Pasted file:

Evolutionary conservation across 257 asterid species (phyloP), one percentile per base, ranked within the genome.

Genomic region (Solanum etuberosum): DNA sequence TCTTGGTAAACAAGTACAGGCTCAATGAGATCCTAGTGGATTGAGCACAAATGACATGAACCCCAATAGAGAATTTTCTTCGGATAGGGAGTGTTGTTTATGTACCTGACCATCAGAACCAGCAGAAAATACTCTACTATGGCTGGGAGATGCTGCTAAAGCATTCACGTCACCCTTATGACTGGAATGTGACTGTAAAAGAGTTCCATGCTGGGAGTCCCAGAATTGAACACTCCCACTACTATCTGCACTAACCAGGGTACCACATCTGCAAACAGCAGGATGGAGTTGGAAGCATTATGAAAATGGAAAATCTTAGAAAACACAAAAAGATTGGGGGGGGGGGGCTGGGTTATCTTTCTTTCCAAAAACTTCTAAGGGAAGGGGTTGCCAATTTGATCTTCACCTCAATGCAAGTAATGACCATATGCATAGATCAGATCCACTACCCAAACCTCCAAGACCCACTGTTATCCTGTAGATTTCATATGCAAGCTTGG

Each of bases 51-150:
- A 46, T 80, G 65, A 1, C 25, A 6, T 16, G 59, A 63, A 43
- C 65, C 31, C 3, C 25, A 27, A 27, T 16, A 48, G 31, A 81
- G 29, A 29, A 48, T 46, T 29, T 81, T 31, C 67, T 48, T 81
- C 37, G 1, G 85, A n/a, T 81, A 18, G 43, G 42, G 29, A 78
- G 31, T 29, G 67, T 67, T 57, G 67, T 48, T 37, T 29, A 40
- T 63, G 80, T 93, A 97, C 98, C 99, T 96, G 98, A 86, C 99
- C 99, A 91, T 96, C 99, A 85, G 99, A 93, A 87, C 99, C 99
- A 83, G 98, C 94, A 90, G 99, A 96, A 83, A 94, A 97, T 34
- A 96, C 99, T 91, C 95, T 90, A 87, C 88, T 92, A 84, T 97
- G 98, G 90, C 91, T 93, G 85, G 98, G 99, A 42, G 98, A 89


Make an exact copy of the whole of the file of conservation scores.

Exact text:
Evolutionary conservation across 257 asterid species (phyloP), one percentile per base, ranked within the genome.

Genomic region (Solanum etuberosum): DNA sequence TCTTGGTAAACAAGTACAGGCTCAATGAGATCCTAGTGGATTGAGCACAAATGACATGAACCCCAATAGAGAATTTTCTTCGGATAGGGAGTGTTGTTTATGTACCTGACCATCAGAACCAGCAGAAAATACTCTACTATGGCTGGGAGATGCTGCTAAAGCATTCACGTCACCCTTATGACTGGAATGTGACTGTAAAAGAGTTCCATGCTGGGAGTCCCAGAATTGAACACTCCCACTACTATCTGCACTAACCAGGGTACCACATCTGCAAACAGCAGGATGGAGTTGGAAGCATTATGAAAATGGAAAATCTTAGAAAACACAAAAAGATTGGGGGGGGGGGGCTGGGTTATCTTTCTTTCCAAAAACTTCTAAGGGAAGGGGTTGCCAATTTGATCTTCACCTCAATGCAAGTAATGACCATATGCATAGATCAGATCCACTACCCAAACCTCCAAGACCCACTGTTATCCTGTAGATTTCATATGCAAGCTTGG

Each of bases 51-150:
- A 46, T 80, G 65, A 1, C 25, A 6, T 16, G 59, A 63, A 43
- C 65, C 31, C 3, C 25, A 27, A 27, T 16, A 48, G 31, A 81
- G 29, A 29, A 48, T 46, T 29, T 81, T 31, C 67, T 48, T 81
- C 37, G 1, G 85, A n/a, T 81, A 18, G 43, G 42, G 29, A 78
- G 31, T 29, G 67, T 67, T 57, G 67, T 48, T 37, T 29, A 40
- T 63, G 80, T 93, A 97, C 98, C 99, T 96, G 98, A 86, C 99
- C 99, A 91, T 96, C 99, A 85, G 99, A 93, A 87, C 99, C 99
- A 83, G 98, C 94, A 90, G 99, A 96, A 83, A 94, A 97, T 34
- A 96, C 99, T 91, C 95, T 90, A 87, C 88, T 92, A 84, T 97
- G 98, G 90, C 91, T 93, G 85, G 98, G 99, A 42, G 98, A 89